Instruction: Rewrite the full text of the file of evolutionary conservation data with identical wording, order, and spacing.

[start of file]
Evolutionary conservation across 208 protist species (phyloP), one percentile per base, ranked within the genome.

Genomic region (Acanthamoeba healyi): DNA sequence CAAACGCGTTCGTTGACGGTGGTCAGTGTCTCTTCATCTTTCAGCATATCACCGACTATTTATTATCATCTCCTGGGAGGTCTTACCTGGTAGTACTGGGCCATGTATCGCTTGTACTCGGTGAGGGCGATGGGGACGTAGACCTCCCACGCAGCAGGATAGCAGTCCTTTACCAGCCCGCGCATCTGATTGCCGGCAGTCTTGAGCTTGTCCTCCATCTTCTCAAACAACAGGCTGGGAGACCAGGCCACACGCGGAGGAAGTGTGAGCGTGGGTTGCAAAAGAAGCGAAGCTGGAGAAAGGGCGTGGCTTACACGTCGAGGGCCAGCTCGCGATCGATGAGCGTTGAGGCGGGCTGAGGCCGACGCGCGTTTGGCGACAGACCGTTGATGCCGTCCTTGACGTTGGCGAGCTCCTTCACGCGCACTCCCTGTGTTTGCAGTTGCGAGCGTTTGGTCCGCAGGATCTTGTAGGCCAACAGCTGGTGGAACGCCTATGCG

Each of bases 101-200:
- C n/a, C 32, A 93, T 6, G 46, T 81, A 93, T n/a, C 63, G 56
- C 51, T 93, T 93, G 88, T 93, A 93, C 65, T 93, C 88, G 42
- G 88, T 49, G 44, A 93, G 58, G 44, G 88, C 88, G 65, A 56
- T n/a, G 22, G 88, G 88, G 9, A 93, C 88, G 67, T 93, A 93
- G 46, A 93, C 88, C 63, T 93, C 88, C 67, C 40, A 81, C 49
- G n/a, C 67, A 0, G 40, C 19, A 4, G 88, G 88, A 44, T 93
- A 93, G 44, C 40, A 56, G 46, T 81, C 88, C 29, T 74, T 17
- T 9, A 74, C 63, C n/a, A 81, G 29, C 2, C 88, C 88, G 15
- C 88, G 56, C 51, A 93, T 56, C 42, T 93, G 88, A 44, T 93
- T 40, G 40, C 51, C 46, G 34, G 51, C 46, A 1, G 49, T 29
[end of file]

Evolutionary conservation across 208 protist species (phyloP), one percentile per base, ranked within the genome.

Genomic region (Acanthamoeba healyi): DNA sequence CAAACGCGTTCGTTGACGGTGGTCAGTGTCTCTTCATCTTTCAGCATATCACCGACTATTTATTATCATCTCCTGGGAGGTCTTACCTGGTAGTACTGGGCCATGTATCGCTTGTACTCGGTGAGGGCGATGGGGACGTAGACCTCCCACGCAGCAGGATAGCAGTCCTTTACCAGCCCGCGCATCTGATTGCCGGCAGTCTTGAGCTTGTCCTCCATCTTCTCAAACAACAGGCTGGGAGACCAGGCCACACGCGGAGGAAGTGTGAGCGTGGGTTGCAAAAGAAGCGAAGCTGGAGAAAGGGCGTGGCTTACACGTCGAGGGCCAGCTCGCGATCGATGAGCGTTGAGGCGGGCTGAGGCCGACGCGCGTTTGGCGACAGACCGTTGATGCCGTCCTTGACGTTGGCGAGCTCCTTCACGCGCACTCCCTGTGTTTGCAGTTGCGAGCGTTTGGTCCGCAGGATCTTGTAGGCCAACAGCTGGTGGAACGCCTATGCG

Each of bases 101-200:
- C n/a, C 32, A 93, T 6, G 46, T 81, A 93, T n/a, C 63, G 56
- C 51, T 93, T 93, G 88, T 93, A 93, C 65, T 93, C 88, G 42
- G 88, T 49, G 44, A 93, G 58, G 44, G 88, C 88, G 65, A 56
- T n/a, G 22, G 88, G 88, G 9, A 93, C 88, G 67, T 93, A 93
- G 46, A 93, C 88, C 63, T 93, C 88, C 67, C 40, A 81, C 49
- G n/a, C 67, A 0, G 40, C 19, A 4, G 88, G 88, A 44, T 93
- A 93, G 44, C 40, A 56, G 46, T 81, C 88, C 29, T 74, T 17
- T 9, A 74, C 63, C n/a, A 81, G 29, C 2, C 88, C 88, G 15
- C 88, G 56, C 51, A 93, T 56, C 42, T 93, G 88, A 44, T 93
- T 40, G 40, C 51, C 46, G 34, G 51, C 46, A 1, G 49, T 29